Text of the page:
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For \(\frac{n}{18}\) to be an integer, n must be a multiple of 18. \(18 = 2*3^2\)

1) As 5 is not one of the factors of 18, n must be a multiple of 18 for \(\frac{5n}{18}\) to be an integer. Therefore, sufficient.

2) Because 3 is one of the factors, you cannot know whether n/18 is an integer. If n=6, then the condition would be satisfied and the answer would be no (Is n/18 an integer?). If n=18, the condition would also be satisfied and the answer would be yes. Insufficient.

Kool trap qn there.... This one actually makes think whether to go back to strategically solving every DS in eqns, rather than making assumptions and go wrong easily...

For \(\frac{n}{18}\) to be an integer, n must be a multiple of 18. \(18 = 2*3^2\)

1) As 5 is not one of the factors of 18, n must be a multiple of 18 for \(\frac{5n}{18}\) to be an integer. Therefore, sufficient.

2) Because 3 is one of the factors, you cannot know whether n/18 is an integer. If n=6, then the condition would be satisfied and the answer would be no (Is n/18 an integer?). If n=18, the condition would also be satisfied and the answer would be yes. Insufficient.

Therefore, A.

I also chose A. Can someone explain why A is insufficient?

For \(\frac{n}{18}\) to be an integer, n must be a multiple of 18. \(18 = 2*3^2\)

1) As 5 is not one of the factors of 18, n must be a multiple of 18 for \(\frac{5n}{18}\) to be an integer. Therefore, sufficient.

2) Because 3 is one of the factors, you cannot know whether n/18 is an integer. If n=6, then the condition would be satisfied and the answer would be no (Is n/18 an integer?). If n=18, the condition would also be satisfied and the answer would be yes. Insufficient.

Therefore, A.

I also chose A. Can someone explain why A is insufficient?

In 1) n could be any multiple of 3.6 or 18.
_________________

In statement 1, n can be 3.6. - A is insufficient; In statement 2, n can be 6. - B is insufficient;

When we consider both statements together, n could be any number divisible by 18. (18, 36, 54, 72 ... etc). I couldn't find a number n that could could meet both statements together, but is not divisible by 18. So 'C' is sufficient.

In statement 1, n can be 3.6. - A is insufficient; In statement 2, n can be 6. - B is insufficient;

When we consider both statements together, n could be any number divisible by 18. (18, 36, 54, 72 ... etc). I couldn't find a number n that could could meet both statements together, but is not divisible by 18. So 'C' is sufficient.

in statement 1 i think 'n' can only be a multiple of 18 and not 3 or 6 can you pls explain how in statement 1 'n' can be a multiple of 3 or 6 and satisfy the condition that 5n/18 is an integer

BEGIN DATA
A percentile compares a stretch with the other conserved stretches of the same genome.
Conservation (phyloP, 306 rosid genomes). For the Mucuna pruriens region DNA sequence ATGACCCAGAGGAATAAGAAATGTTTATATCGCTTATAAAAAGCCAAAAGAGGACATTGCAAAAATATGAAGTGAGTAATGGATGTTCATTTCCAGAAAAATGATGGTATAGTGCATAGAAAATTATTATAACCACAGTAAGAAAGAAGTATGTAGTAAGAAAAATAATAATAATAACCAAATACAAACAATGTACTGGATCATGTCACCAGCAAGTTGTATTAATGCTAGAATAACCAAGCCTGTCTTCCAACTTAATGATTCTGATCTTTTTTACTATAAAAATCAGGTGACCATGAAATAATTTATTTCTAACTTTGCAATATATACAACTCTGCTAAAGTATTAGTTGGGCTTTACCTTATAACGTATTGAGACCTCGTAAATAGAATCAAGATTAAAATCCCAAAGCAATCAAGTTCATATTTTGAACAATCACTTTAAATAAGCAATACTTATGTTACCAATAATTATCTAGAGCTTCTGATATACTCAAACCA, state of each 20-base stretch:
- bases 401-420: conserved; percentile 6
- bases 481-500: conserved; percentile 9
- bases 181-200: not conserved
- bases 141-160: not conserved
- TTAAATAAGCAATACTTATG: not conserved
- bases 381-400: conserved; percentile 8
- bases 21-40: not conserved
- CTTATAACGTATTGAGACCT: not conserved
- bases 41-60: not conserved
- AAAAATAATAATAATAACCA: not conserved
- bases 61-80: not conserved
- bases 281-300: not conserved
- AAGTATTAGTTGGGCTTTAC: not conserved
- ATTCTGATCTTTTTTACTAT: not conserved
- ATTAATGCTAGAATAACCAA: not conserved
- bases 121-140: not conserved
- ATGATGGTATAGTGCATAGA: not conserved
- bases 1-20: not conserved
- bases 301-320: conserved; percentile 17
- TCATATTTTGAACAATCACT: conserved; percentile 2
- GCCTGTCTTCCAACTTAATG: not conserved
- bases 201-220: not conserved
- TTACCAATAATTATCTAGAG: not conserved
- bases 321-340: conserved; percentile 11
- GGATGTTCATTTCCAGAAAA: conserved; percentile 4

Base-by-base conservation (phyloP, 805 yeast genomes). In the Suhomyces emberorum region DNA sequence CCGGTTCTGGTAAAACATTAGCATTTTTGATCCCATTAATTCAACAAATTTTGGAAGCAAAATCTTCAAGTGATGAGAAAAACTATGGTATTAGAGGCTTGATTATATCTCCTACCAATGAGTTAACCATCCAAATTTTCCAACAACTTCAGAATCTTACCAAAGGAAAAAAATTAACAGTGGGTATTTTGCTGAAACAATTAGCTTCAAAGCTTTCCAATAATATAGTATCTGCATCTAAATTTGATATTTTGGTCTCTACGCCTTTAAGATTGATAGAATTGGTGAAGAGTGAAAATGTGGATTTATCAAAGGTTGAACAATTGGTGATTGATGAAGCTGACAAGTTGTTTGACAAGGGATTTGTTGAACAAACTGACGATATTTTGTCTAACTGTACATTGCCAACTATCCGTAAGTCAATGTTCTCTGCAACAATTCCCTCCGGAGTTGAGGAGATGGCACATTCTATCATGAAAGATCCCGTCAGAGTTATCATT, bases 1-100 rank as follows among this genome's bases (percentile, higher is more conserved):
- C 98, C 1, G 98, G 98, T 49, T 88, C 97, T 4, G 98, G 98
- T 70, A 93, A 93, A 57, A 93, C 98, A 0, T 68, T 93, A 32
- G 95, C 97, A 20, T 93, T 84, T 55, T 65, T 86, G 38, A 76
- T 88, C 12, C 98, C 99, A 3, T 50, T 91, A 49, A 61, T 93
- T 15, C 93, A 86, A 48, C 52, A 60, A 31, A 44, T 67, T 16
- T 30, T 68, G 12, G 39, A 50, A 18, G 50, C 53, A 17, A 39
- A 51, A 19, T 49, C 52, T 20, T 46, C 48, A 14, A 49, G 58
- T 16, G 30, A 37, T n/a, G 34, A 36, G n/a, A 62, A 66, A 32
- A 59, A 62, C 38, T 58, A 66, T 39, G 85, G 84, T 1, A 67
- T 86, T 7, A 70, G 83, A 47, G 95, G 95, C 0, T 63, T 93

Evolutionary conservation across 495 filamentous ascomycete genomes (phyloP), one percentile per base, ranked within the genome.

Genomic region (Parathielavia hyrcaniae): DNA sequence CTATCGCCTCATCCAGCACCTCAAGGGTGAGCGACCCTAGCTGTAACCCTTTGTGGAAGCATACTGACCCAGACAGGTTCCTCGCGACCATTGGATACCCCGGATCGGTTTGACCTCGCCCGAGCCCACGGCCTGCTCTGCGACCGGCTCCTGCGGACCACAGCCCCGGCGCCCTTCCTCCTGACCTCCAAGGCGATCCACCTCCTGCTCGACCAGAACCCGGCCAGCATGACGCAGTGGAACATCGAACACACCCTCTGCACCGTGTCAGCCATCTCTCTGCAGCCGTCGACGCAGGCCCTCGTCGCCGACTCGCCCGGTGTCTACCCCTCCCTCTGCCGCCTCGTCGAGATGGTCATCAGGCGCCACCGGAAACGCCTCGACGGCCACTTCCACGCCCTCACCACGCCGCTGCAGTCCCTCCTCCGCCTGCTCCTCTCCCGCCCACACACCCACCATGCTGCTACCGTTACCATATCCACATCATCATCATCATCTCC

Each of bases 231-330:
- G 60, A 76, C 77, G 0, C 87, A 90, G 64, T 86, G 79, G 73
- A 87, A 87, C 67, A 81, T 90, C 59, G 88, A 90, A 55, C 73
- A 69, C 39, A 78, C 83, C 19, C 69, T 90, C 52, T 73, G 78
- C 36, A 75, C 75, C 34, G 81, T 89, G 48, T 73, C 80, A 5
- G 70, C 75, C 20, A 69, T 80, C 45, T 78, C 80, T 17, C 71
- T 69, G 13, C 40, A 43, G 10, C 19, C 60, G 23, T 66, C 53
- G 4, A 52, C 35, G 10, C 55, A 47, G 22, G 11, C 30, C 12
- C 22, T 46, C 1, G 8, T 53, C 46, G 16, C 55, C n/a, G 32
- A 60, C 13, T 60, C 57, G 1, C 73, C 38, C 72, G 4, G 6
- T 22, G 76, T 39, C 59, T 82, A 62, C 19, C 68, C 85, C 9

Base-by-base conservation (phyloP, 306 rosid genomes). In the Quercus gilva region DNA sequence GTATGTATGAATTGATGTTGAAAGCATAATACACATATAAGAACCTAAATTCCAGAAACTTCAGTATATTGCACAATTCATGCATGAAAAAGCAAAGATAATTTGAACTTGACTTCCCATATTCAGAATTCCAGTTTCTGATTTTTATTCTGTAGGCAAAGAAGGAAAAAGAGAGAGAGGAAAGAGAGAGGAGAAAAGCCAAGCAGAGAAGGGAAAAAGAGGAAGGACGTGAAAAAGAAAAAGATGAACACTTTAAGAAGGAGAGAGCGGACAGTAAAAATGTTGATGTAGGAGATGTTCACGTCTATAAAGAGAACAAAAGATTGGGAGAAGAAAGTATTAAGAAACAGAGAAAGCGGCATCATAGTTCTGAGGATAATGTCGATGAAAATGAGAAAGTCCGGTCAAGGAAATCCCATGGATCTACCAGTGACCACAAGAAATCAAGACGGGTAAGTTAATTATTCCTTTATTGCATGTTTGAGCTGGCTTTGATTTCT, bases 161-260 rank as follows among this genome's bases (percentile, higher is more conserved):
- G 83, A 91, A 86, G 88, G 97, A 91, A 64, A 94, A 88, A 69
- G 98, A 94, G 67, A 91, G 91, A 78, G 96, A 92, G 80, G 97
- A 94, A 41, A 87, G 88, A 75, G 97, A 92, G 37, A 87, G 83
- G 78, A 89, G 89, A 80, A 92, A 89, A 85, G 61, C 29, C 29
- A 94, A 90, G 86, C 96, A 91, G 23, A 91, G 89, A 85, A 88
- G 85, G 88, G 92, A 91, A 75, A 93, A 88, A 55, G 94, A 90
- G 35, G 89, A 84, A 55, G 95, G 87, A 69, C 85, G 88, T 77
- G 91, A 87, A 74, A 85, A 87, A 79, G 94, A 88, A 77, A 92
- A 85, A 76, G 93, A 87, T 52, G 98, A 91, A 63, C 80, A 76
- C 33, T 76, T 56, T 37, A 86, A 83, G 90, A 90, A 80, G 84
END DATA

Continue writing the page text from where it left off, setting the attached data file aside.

In statement 1, n can be 3.6. - A is insufficient; In statement 2, n can be 6. - B is insufficient;

When we consider both statements together, n could be any number divisible by 18. (18, 36, 54, 72 ... etc). I couldn't find a number n that could could meet both statements together, but is not divisible by 18. So 'C' is sufficient.

in statement 1 i think 'n' can only be a multiple of 18 and not 3 or 6 can you pls explain how in statement 1 'n' can be a multiple of 3 or 6 and satisfy the condition that 5n/18 is an integer

I guess what he meant was not that n could be 3 or 6, but that n could be the number 3.6 or its multiples.

By the way, nice catch x2suresh. My factoring method blinded me from the possibility of n as a non integer.
_________________

In statement 1, n can be 3.6. - A is insufficient; In statement 2, n can be 6. - B is insufficient;

When we consider both statements together, n could be any number divisible by 18. (18, 36, 54, 72 ... etc). I couldn't find a number n that could could meet both statements together, but is not divisible by 18. So 'C' is sufficient.

in statement 1 i think 'n' can only be a multiple of 18 and not 3 or 6 can you pls explain how in statement 1 'n' can be a multiple of 3 or 6 and satisfy the condition that 5n/18 is an integer

5n/18 = i (integer) n/18 = i/5 --(1) when i=1 its not integer when i=5 its integer not sufficient

II. 3n/18 is an integer II. 3n/18 is an integer 5n/18 = j (integer) n/18 = j/6 --> (2) when j=1 its not integer when j=6 its integer

from (1) and (2)

i/5 =j/6

6i= 5 j from the above equation it is clear that i must be multiple of 5 and j must be multiple of 6

so i= 5k (k-integer)

n/18 = i/5 = 5k/5= k=integer

C

Nice proof. Most of the time, when the question looks simple, it makes us to think in a wring direction easily. In this case, every where in the question and stmts, it is referring to Integers, we forget the fact that n could be factors as well.